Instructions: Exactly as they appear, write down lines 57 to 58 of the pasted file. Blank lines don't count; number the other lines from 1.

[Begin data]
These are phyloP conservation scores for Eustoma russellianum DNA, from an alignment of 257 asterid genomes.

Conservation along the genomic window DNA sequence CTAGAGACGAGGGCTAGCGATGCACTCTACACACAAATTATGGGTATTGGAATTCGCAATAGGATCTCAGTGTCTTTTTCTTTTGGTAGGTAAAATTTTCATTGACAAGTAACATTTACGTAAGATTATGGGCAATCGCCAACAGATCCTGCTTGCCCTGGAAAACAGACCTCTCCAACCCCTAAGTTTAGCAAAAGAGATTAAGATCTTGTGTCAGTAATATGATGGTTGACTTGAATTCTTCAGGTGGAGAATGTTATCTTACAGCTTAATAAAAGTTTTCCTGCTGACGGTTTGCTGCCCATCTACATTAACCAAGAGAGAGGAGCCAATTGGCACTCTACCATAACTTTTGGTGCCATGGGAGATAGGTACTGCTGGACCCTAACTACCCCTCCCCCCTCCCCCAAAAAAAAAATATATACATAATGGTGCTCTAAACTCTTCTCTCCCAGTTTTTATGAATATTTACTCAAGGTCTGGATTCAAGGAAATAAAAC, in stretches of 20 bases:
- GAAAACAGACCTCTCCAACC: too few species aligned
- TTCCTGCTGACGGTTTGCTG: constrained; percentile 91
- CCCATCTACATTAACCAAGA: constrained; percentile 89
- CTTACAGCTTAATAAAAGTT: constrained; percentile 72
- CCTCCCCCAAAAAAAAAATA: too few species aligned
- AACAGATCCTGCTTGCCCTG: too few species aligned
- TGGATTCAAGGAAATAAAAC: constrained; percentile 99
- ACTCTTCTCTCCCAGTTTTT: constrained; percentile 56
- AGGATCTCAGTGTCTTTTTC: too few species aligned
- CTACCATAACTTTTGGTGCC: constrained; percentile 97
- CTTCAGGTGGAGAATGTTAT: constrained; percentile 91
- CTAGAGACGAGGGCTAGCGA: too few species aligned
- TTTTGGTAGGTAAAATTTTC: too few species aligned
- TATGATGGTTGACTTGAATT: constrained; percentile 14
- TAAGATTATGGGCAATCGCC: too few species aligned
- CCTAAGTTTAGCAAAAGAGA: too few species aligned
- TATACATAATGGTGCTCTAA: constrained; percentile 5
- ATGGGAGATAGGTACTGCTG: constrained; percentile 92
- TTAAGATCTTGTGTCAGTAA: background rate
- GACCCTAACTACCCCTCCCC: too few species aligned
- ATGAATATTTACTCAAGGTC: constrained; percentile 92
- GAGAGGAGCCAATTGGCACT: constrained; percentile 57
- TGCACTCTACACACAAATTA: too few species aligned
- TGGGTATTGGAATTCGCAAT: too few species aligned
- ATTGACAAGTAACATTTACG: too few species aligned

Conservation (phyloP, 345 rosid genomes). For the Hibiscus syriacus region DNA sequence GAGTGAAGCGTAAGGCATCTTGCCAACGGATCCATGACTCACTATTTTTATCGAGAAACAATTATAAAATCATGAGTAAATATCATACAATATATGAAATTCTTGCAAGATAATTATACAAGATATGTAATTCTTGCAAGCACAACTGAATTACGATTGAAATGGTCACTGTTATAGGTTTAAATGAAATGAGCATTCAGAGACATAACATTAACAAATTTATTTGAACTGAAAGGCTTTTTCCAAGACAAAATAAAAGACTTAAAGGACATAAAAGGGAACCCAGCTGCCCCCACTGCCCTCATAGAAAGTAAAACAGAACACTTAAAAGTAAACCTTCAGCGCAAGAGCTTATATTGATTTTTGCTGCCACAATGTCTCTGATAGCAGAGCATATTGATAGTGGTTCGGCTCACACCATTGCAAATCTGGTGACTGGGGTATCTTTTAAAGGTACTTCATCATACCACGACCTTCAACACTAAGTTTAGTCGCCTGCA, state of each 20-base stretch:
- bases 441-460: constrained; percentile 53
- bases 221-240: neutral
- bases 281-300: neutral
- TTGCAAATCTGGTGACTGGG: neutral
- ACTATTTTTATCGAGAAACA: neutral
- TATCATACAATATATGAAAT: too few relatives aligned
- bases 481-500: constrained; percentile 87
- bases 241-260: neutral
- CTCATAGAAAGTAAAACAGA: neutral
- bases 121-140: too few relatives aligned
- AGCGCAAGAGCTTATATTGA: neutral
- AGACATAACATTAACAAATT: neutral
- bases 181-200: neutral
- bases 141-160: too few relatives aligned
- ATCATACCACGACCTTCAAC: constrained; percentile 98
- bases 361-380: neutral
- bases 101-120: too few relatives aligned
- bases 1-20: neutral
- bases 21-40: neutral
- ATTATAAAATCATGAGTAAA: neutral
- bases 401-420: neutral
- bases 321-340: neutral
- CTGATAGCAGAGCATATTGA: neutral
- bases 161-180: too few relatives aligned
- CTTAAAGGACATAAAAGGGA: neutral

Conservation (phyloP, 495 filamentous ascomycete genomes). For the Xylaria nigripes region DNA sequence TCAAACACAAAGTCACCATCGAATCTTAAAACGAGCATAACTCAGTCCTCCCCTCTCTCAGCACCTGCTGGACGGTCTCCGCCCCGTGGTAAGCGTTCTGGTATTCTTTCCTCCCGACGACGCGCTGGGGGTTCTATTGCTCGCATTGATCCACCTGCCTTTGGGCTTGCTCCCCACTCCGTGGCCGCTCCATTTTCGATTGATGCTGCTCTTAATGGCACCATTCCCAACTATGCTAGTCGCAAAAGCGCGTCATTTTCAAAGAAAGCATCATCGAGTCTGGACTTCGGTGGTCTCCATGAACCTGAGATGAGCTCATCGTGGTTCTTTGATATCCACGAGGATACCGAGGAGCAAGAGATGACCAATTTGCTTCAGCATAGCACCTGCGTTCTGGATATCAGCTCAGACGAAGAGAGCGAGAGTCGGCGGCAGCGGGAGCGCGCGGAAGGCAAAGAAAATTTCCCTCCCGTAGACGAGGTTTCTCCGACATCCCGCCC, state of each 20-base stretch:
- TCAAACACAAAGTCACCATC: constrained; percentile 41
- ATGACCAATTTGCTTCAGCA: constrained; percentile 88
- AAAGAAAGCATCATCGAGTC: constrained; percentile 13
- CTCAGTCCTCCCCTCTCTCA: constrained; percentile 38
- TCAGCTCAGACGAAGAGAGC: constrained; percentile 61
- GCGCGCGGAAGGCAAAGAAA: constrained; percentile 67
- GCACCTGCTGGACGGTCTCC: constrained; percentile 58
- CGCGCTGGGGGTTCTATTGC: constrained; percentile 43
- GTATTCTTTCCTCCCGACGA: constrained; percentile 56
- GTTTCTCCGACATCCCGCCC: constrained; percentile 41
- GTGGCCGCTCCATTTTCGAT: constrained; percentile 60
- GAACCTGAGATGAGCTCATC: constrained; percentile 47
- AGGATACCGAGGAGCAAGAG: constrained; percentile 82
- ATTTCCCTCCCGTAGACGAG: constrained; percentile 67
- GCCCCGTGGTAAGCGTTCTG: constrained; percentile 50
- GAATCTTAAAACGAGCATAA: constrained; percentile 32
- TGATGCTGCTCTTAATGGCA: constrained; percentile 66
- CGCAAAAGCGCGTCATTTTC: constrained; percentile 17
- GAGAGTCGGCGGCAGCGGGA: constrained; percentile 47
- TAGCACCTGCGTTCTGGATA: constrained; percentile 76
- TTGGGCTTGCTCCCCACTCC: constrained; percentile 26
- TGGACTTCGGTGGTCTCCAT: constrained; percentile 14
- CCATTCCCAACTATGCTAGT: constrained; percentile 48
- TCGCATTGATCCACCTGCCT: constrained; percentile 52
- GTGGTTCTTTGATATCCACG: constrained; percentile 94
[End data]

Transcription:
- AAAGAAAGCATCATCGAGTC: constrained; percentile 13
- CTCAGTCCTCCCCTCTCTCA: constrained; percentile 38